HODIE (Roman Calendar): ante diem tertium Idus Novembres.
MYTHS and LEGENDS: The art image for today's legend shows Orpheus and the Animals, and there are more images here.
TODAY'S MOTTOES and PROVERBS:
3-WORD MOTTOES: Today's 3-word motto is Aequo pede propera (English: Hurry at an even pace).
3-WORD PROVERBS: Today's 3-word proverb is Morsus morsum ducit (English: One bite leads to another).
RHYMING PROVERBS: Today's proverb with rhyme is: Dum canis os rodit, socium, quem diligit, odit (English: While the dog is gnawing a bone, he hates the companion whom he had loved).
VULGATE VERSES: Today's verse is Ne mittatis margaritas vestras ante porcos (Matt. 7:6). For a translation, check out the polyglot Bible, in English, Hebrew, Latin and Greek, at the Sacred Texts Archive online.
ELIZABETHAN PROVERBS: Here is today's proverb commentary, this time by Taverner: Ignem igni ne addas: Put no fier to fier. Adde not calamitie to calamitie, leste beinge alreadie chauffed thou be yet more chauffed. Plato in his second booke of lawes, forbiddeth children the drinkinge of wine until they come to the age of xviii yeares, lest if the heate of the wine shoulde be added to the fervencie of the age, they shoulde seeme to commite fier to fier. This Proverbe is touched in Englishe, where it is saide, that wee ought not put fire to towe.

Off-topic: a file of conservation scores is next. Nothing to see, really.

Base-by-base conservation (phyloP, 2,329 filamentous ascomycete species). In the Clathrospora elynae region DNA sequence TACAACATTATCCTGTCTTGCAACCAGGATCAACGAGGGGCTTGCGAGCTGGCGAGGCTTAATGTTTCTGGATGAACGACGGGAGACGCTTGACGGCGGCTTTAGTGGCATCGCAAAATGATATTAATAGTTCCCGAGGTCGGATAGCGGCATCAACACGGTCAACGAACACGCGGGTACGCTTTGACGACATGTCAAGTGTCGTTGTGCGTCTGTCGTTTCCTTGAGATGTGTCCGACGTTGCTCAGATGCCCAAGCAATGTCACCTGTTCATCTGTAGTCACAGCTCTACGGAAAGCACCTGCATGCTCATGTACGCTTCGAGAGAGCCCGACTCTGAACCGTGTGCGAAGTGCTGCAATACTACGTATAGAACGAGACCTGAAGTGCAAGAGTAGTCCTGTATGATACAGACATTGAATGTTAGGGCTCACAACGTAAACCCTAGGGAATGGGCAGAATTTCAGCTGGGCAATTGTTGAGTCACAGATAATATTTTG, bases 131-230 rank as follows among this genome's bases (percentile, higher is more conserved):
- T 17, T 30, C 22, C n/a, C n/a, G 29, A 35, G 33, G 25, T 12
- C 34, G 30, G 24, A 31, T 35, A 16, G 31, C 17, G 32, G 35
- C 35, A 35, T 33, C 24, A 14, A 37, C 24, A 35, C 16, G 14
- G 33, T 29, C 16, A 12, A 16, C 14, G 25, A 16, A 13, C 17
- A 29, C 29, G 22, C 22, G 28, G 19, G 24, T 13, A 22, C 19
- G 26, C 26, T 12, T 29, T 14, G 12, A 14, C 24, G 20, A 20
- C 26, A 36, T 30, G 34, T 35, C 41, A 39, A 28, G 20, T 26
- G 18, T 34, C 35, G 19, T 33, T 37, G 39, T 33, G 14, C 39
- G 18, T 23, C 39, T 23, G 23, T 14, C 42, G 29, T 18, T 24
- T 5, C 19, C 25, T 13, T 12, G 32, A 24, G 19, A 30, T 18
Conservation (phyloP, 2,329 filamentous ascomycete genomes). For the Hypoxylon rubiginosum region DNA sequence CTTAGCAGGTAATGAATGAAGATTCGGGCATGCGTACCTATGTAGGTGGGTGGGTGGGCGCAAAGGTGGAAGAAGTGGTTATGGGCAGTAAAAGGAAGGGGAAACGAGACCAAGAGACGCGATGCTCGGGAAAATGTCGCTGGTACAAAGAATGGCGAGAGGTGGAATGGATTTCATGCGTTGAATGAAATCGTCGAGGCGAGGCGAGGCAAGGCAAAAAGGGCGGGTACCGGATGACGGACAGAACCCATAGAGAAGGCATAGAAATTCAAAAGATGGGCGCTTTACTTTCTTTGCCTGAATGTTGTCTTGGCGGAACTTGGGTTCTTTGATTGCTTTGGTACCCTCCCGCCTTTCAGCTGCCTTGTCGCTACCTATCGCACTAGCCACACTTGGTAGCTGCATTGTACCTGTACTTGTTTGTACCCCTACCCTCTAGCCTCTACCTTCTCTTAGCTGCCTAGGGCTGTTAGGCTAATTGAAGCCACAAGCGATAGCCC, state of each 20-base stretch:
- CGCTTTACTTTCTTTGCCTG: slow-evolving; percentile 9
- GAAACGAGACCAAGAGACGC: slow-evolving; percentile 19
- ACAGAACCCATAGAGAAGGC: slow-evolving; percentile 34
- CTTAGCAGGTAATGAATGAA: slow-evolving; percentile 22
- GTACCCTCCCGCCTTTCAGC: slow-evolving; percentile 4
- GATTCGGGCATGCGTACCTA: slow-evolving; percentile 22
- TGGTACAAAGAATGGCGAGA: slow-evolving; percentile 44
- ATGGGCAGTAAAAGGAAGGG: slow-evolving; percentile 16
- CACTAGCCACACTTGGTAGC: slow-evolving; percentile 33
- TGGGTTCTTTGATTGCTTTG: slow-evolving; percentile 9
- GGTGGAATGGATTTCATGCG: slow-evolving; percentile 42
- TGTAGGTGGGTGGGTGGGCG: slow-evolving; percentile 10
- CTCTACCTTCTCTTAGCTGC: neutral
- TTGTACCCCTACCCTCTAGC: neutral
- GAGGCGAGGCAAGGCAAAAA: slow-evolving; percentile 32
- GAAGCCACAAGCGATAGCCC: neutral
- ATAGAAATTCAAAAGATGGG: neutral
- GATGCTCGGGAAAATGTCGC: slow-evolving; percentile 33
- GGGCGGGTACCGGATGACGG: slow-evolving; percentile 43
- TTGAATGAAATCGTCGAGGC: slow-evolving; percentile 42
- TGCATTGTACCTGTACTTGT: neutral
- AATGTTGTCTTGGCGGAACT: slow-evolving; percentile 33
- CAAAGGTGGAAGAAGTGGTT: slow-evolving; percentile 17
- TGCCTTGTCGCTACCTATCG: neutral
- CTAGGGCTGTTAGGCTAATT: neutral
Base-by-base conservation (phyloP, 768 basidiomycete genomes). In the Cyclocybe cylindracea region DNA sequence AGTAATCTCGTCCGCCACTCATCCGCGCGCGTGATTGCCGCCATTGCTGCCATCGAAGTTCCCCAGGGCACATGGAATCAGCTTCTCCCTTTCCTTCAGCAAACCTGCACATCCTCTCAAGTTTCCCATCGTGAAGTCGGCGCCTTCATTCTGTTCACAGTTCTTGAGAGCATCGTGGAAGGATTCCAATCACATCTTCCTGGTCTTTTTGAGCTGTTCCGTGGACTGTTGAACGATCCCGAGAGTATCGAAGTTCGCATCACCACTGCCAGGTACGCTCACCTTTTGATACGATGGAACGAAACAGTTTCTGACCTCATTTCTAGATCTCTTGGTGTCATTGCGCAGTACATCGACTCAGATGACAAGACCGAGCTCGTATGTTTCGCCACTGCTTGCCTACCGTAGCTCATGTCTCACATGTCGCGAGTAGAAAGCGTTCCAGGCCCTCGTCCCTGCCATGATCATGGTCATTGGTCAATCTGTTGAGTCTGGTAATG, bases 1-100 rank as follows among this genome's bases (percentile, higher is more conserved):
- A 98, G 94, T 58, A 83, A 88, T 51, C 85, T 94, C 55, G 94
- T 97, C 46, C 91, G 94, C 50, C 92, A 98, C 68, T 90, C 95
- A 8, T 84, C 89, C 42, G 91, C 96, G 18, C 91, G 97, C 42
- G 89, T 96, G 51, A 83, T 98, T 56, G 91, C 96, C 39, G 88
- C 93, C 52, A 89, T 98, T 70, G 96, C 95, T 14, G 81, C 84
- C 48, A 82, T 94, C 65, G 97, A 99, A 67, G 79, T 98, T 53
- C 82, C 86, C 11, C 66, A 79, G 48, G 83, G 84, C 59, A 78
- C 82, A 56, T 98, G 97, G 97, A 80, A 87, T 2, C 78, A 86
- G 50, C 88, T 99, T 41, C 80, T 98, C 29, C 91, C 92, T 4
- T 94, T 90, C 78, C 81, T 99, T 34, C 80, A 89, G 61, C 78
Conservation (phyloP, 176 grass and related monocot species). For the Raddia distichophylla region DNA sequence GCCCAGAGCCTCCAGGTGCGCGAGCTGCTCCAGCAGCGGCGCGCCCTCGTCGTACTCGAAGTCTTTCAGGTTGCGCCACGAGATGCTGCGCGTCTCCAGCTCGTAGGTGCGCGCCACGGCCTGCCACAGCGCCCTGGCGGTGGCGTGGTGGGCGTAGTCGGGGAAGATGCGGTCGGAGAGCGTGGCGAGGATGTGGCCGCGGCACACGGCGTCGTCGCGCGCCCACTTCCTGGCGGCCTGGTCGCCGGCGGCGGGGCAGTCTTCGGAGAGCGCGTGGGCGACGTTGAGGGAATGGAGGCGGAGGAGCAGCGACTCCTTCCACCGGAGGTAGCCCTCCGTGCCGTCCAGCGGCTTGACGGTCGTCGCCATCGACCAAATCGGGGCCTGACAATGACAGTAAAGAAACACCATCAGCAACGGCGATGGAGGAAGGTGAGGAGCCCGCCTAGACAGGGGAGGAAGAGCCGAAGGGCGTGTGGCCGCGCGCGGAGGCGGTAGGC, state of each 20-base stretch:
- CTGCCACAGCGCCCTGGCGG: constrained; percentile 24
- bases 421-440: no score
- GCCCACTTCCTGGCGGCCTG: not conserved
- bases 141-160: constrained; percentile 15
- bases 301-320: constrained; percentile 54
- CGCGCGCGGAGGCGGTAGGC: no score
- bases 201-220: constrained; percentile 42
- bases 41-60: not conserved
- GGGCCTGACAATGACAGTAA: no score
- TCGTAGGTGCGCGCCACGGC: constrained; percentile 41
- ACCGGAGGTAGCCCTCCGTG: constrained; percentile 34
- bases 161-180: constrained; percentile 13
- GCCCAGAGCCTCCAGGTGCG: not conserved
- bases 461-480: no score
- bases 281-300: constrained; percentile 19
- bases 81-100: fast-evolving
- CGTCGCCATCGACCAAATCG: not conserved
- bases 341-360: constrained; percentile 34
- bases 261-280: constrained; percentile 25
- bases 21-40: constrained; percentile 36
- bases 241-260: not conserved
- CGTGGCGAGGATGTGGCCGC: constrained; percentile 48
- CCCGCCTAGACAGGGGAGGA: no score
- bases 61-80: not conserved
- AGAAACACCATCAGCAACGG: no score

BREVISSIMA: The distich poster for today is Mors Non Timenda. Click here for a full-sized view.
And here are today's proverbial LOLcats:
Spina etiam grata est, ex qua spectatur rosa.
Even a thorn is welcome when it bears a rose.
Semper metuendo sapiens evitat malum.
By constant fear, the wise man avoids trouble.
FABULAE FACILES: The fable from the Fabulae Faciles widget is Cervus et Amici Eius, and with friends like these, who needs enemies? (This fable has a vocabulary list.)
MILLE FABULAE: The fable from the Mille Fabulae et Una widget is Cancer et Vulpes, a story about being in the wrong place at the wrong time.